The Canon EOS 70D ($1,199 direct, body only) is the first traditional D-SLR we've seen with an on-chip phase detect autofocus system that doesn't have to hand off to contrast detection in order to confirm focus. That gives it the ability to deliver quick, smooth autofocus when recording video, but there's still some room for improvement in dim lighting. The 20-megapixel camera is a solid option for Canon shooters looking to move up from a Rebel body, but don't want to go full-frame. Despite its video prowess, it doesn't manage to oust our Editors' Choice for midrange D-SLRs, the Nikon D7100. The Nikon may not focus as quickly in Live View mode as the Canon, but we liked it slightly better overall.
DESIGN AND FEATURES
The 70D is a bit bigger than the next camera down in the Canon's APS-C SLR lineup, the Rebel T5i. The 70D measures 4.1 by 5.5 by 3.1 inches and weighs 1.7 pounds, compared with the 3.9-by-5.2-by-3.1-inch, 1.1-pound T5i. Extra physical controls and a larger, heavier pentaprism viewfinder help account for the added girth and heft. The pentaprism viewfinder is a step up in quality than the pentamirror that you'll find in a camera like the T5i. It's a solid piece of glass that, along with the reflex mirror, directs light captured by the lens to your eye. It doesn't quite provide full-frame coverage; Canon claims that it shows you 98 percent of what the lens is capturing, cutting off some information at the edges. The Nikon D7100 and the Pentax K-5 II do better; they both deliver 100 percent of the frame to your eye.
As you would expect from a serious D-SLR, there are plenty of controls squeezed into the 70D's body. There's a depth of field preview button on the front, at the edge of the lens mount. On the top plate you'll find a mode dial to the left of the eyepiece; it's locking, so you'll need to depress the center button in order to turn it. The power switch is directly below that dial. There's a monochrome information LCD to the right of the finder, and ahead of that you'll find buttons to adjust the autofocus mode, drive mode, ISO, and metering pattern. There's a control in front of that, a small button that allows you to adjust the active focus points, and the shutter.
The rear of the camera is a bit more basic with Menu and Info buttons, as well as a toggle switch to change between still and video capture with an integrated button to toggle Live View. In the top rear right corner, just behind the information display, you'll find an AF-ON button that activates focus (by default, a half-press of the shutter does the same, but some shooters prefer to disable that and dedicate a control to the task), an exposure lock button, and a button that lets you select from any of the camera's 19 focus points. The latter will only function if you've got the focus set to manually select a point. The 70D doesn't offer as many focus points as the D7100--it has 51 to choose from--but all of the 70D's points are the more precise cross-type; the D7100 only has 15 cross-type points, and they're all bunched in the center of the frame.
You also get a rear control dial with a center set button; in most modes, the dial grants direct access to exposure compenstation adjustment. The Q button, a common feature on Canon SLRs, activates a touch-sensitive menu on the rear LCD. It provides quick control over the aperture, shutter speed, ISO, exposure compenstation, flash compensation, picture style, white balance, focus mode, metering pattern, drive mode, image quality, and over a few different image optimization settings. Many of these duplicate on-camera controls, but there is something to be said about seeing all of your control options in one place.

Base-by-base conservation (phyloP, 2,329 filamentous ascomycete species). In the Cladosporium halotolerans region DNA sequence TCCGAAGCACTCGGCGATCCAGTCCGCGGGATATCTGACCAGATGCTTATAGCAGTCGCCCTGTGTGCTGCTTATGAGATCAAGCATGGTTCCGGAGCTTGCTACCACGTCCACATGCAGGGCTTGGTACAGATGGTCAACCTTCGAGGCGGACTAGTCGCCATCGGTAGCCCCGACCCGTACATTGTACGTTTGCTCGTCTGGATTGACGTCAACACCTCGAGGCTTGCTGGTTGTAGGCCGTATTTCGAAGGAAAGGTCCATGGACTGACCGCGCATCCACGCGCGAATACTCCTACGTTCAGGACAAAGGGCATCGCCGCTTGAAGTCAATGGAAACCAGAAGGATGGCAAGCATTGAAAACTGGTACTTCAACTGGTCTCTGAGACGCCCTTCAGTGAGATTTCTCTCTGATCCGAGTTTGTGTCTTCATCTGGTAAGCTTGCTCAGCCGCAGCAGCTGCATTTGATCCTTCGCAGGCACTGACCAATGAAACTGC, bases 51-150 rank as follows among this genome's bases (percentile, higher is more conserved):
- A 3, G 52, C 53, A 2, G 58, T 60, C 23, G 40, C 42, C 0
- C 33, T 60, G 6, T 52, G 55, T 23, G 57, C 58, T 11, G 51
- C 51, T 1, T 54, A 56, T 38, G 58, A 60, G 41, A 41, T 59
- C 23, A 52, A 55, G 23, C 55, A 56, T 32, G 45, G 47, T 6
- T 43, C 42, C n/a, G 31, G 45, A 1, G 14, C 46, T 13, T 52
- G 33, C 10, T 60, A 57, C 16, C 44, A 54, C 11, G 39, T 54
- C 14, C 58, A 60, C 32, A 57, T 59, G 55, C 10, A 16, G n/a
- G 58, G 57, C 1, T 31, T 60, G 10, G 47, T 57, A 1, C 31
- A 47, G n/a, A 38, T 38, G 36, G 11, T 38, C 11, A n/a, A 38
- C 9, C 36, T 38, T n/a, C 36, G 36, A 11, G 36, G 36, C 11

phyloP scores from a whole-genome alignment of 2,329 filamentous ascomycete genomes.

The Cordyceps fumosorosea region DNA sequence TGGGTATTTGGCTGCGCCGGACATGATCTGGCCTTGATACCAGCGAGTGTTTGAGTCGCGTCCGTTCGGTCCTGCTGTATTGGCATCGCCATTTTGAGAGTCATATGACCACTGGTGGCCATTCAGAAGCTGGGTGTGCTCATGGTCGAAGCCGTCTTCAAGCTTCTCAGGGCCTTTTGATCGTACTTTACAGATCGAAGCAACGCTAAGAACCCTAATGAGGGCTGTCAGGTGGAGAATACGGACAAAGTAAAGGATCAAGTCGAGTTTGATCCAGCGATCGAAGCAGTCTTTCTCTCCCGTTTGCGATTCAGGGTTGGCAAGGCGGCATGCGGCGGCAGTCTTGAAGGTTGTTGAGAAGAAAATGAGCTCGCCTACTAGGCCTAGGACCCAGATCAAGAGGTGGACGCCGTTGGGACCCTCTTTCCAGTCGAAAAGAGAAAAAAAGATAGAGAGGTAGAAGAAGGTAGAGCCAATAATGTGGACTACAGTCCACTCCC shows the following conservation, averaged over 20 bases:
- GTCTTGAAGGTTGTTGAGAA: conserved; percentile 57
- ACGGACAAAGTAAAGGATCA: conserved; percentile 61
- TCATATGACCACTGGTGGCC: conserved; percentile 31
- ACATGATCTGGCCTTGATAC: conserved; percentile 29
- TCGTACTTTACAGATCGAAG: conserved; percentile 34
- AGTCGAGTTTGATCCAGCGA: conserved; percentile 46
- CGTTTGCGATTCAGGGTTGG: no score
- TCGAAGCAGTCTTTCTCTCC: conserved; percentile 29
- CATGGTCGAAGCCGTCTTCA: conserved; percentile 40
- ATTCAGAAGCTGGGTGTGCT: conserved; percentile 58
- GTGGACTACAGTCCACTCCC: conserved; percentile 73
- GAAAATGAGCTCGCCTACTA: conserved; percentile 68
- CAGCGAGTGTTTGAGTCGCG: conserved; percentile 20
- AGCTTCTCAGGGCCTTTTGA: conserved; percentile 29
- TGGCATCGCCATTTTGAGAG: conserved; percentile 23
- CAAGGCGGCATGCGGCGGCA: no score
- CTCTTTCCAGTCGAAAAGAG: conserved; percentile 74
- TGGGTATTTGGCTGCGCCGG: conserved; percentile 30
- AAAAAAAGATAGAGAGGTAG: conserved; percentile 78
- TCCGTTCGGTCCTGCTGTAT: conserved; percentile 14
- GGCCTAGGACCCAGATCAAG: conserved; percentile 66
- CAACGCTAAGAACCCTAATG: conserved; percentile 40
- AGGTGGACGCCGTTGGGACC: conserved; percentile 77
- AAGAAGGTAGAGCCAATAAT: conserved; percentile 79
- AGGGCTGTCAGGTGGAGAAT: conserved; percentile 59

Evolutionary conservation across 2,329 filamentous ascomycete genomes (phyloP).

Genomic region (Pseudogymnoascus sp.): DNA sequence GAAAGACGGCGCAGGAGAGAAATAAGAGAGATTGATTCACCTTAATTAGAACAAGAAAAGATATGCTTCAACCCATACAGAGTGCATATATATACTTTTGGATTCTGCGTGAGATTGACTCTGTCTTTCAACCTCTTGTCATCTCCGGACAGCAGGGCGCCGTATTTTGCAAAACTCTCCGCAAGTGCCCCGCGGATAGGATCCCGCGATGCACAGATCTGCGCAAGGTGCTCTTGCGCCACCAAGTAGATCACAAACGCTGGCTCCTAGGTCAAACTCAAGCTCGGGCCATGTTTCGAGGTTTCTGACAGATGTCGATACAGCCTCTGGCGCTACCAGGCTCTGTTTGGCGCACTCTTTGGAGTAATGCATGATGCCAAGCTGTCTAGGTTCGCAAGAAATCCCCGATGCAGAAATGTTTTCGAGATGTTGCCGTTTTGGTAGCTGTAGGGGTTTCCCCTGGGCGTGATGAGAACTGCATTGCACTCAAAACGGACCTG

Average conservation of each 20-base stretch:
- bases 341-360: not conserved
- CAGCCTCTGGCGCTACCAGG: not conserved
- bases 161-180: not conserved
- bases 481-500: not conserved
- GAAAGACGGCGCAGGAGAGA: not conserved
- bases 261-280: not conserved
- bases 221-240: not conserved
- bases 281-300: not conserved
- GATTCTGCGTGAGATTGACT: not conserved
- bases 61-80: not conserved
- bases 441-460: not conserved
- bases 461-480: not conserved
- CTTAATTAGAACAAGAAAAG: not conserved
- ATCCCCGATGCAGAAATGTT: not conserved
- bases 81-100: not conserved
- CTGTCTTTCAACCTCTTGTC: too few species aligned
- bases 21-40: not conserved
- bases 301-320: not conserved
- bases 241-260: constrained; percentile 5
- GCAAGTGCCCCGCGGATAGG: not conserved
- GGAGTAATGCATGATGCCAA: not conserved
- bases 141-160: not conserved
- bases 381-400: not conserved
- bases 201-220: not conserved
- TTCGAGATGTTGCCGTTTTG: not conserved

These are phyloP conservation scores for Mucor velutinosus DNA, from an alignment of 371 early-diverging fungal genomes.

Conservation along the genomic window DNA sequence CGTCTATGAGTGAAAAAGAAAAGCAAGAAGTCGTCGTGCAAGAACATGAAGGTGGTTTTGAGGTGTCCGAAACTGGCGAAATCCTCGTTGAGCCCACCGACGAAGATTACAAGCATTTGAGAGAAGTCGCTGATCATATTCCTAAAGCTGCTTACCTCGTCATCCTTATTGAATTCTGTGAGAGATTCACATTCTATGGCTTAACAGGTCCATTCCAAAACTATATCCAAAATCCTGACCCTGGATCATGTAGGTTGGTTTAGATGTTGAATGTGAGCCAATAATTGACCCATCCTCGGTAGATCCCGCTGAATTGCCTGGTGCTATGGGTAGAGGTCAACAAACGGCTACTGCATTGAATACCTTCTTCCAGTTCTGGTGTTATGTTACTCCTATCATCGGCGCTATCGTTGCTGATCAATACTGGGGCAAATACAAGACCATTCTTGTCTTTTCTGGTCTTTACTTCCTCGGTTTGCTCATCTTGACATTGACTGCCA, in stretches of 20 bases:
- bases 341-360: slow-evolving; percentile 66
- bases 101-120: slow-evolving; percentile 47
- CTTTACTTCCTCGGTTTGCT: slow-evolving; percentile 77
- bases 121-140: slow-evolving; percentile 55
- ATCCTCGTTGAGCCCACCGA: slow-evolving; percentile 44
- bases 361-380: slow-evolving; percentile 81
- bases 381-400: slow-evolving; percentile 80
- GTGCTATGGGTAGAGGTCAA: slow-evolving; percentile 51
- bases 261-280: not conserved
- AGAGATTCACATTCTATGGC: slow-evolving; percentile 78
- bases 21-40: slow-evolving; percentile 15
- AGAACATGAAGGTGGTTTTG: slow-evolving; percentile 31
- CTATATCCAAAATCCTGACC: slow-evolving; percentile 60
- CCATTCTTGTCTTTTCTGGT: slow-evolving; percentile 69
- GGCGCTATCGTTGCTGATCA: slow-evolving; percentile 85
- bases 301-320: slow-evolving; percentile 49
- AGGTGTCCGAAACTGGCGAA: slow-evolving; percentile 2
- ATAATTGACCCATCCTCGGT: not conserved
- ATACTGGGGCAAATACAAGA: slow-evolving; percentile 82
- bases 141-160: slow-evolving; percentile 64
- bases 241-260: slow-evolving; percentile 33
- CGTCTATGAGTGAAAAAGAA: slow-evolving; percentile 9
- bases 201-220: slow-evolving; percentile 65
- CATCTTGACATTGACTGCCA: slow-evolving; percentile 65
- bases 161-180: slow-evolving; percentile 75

The rear LCD is a vari-angle design; it's hinged so it can swing out to the side of the camera, and it can tilt so it can be viewed with the camera above your head, at your waist, or facing you. The 3-inch display packs an excellent 1,040k-dot resolution, and is touch sensitive. The Sony Alpha 77 also features a hinged display, but it's not a touch screen, and the hinge mechanism is a bit different. It's viewable from all of the same angles, but it rises up above the viewfinder in order to twist and face forward.
Like the full-frame 6D, the 70D integrates Wi-Fi (but there's no GPS like you'll find in the 6D and Sony Alpha 77). The implementation is similar to other Canon cameras: You can transfer photos to your smartphone or tablet via the free EOS Remote app, beam them to another Canon camera, print to a Canon Wi-Fi printer, view on an HDTV via DLNA, or upload directly to the Web. The latter requires you to connect the camera to your computer and configure the Web services that you'd like to use via the Canon Image Gateway service.The EOS Remote app also supports remote control. A Live View feed appears on the screen of your phone or tablet, and you'll be able to set the focus point, adjust exposure compensation and fire the shutter; but that's it, there's no full manual control available. Canon has disabled video recording when Wi-Fi is enabled, so you'll need to disable Wi-Fi from the menu when you want to utilize the video recording function.